A Chinese team has been set up to negotiate with a Pennsylvania museum where the thumb of an ancient Terracotta Warrior statue was broken off and stolen while on exhibit in the US, said an official with the cultural relics authority in Shaanxi province. (Photo/Shaanxi Provincial Bureau of Cultural Heritage)
Experts to be sent to repair snapped finger; compensation claim in plan
A Chinese team has been set up to negotiate with a Pennsylvania museum where the thumb of an ancient Terracotta Warrior statue was broken off and stolen while on exhibit in the U.S., said an official with the cultural relics authority in Shaanxi province.
Zhang Xiaoying, deputy director of the museum and cultural relics department of the Shaanxi Provincial Bureau of Cultural Heritage, said the bureau will publicize the results of the negotiations as soon as possible.
The Terracotta Army is one of the most important archaeological finds in China. The damaged statue of a cavalryman is among the 10 on loan to the Franklin Institute in Philadelphia. The exhibit will run through March 4.
The cultural relics bureau said on Sunday that experts would be sent to repair the damage. The bureau also urged the U.S. departments involved to guarantee the safety of the relics.
It is unclear if China will cut short the exhibits over property safety concerns or who will pay for the repair work, but Wu Haiyun, an official with the bureau, told China Central Television that there would be a claim for compensation.
Wang Dongfeng, a cultural relics repair expert at the Emperor Qinshihuang's Mausoleum Site Museum in Shaanxi, said the repair process is complicated and it would usually take three to five months to restore a Terracotta Warrior.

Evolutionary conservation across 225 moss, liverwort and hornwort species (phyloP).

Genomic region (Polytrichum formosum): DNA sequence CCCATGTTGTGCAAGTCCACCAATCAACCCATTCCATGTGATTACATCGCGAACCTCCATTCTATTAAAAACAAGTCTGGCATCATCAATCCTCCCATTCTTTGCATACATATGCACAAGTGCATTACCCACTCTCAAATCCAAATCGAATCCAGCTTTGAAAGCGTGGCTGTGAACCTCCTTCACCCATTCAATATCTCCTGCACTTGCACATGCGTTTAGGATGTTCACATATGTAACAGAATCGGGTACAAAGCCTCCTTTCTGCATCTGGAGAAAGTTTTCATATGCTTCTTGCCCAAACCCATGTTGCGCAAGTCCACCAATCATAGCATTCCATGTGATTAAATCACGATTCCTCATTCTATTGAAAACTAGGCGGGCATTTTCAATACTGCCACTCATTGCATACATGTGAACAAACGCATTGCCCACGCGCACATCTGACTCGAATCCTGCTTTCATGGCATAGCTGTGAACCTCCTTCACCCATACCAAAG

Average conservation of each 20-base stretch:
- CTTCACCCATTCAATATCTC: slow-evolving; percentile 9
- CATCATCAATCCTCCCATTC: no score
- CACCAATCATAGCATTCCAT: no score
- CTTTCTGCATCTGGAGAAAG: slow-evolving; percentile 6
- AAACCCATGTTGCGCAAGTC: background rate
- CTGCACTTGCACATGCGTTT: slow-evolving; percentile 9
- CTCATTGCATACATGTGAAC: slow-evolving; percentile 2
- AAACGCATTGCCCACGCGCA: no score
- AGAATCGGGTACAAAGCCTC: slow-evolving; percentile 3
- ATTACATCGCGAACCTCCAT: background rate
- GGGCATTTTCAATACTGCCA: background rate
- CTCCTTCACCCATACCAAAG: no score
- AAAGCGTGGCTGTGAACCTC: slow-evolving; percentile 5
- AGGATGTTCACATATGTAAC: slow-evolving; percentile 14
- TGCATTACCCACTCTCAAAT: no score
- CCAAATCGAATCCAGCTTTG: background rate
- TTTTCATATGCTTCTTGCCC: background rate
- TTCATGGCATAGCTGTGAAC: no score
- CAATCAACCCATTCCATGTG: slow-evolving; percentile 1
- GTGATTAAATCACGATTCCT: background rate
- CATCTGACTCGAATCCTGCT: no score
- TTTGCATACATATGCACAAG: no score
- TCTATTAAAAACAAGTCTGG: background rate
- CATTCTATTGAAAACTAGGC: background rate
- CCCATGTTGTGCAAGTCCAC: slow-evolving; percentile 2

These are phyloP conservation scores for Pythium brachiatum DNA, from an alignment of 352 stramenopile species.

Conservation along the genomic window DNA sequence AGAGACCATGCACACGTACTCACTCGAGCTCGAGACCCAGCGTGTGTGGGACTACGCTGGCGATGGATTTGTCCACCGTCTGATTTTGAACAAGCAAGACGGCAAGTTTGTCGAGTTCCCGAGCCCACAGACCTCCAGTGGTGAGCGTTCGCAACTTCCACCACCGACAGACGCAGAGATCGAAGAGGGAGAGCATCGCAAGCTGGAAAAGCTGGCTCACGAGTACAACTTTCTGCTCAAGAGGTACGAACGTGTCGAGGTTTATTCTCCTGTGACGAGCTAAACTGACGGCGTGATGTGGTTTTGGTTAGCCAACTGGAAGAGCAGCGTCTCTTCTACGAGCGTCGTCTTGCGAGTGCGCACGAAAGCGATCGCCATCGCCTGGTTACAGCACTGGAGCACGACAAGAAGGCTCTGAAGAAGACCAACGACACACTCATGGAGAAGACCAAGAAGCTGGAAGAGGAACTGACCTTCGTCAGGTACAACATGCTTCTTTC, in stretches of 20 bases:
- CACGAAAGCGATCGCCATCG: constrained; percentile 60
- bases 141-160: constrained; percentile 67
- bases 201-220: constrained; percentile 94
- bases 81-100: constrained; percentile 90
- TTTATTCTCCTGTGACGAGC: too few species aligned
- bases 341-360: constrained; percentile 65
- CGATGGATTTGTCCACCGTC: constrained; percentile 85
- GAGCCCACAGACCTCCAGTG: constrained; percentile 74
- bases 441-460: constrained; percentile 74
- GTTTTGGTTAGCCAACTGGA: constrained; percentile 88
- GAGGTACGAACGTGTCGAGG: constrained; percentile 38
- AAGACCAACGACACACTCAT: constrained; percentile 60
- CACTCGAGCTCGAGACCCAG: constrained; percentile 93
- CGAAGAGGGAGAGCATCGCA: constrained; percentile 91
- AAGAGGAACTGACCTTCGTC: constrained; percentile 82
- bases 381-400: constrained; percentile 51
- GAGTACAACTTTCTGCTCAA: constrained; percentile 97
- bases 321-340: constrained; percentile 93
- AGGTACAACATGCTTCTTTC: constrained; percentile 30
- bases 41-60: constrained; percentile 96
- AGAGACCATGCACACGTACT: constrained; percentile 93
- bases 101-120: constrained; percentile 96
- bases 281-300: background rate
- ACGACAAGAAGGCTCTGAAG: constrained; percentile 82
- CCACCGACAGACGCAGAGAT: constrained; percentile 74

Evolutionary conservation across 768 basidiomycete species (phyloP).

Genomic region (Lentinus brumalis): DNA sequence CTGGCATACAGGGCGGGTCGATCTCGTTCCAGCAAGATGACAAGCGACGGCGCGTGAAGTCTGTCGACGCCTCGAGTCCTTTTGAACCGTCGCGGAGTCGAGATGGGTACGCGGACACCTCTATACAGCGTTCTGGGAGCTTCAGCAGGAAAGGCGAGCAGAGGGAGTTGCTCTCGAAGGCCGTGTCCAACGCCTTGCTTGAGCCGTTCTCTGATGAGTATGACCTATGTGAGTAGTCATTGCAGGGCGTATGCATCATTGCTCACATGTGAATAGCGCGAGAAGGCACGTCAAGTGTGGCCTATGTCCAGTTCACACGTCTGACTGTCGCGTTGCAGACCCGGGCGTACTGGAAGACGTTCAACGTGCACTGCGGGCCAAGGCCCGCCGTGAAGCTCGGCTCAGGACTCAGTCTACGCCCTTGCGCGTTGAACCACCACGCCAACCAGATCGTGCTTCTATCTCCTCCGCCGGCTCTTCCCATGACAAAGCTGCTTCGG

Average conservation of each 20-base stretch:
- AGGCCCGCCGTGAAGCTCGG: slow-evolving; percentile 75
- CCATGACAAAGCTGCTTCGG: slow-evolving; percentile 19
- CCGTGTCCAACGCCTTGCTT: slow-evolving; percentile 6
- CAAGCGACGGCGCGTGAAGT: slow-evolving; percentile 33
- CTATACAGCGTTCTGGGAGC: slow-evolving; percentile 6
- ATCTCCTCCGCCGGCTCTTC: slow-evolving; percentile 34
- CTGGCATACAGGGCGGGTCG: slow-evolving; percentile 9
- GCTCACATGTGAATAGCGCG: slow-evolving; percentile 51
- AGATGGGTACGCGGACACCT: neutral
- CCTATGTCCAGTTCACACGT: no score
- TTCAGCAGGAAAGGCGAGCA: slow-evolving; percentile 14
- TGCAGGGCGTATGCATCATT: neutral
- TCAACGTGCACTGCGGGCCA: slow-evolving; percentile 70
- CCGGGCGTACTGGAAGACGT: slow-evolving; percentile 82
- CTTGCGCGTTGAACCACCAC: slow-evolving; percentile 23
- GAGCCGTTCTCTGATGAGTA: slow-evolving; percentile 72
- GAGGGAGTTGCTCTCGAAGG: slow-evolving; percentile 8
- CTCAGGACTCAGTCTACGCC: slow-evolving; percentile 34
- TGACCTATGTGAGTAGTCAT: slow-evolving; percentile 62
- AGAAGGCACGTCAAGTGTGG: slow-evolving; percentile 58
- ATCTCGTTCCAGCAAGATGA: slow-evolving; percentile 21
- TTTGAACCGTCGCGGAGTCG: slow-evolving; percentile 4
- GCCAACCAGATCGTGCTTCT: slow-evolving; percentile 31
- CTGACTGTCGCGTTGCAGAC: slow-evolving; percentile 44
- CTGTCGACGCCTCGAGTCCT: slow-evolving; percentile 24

According to the Shaanxi Cultural Heritage Promotion Center, the incident was the only one of its kind in 40 years of loaning out the relics.
According to the FBI, the statue's thumb was snapped off and stolen on Dec 21 by a U.S. citizen who was attending a party at the museum, but the damage was not noticed until Jan 8.
The FBI later traced it to the 24-year-old, who took a selfie with the artwork before breaking off the thumb on its left hand, pocketing it and leaving the scene.
Michael Rohana has been charged with theft and concealment of a major artwork, and was later released on bail, according to Xinhua News Agency.
A statement on the website of the cultural relics bureau on Sunday suggested the museum initially failed to inform its Chinese partner. It said the bureau learned of the incident through an online news report and then confirmed the information with the museum.
The Terracotta Army - 8,000 life-size clay warriors - was discovered by a group of farmers on the outskirts of the provincial capital Xi'an in 1974.
It was built by China's first emperor Qin Shi Huang in the Qin Dynasty (221-206 B.C.) to protect him in his afterlife.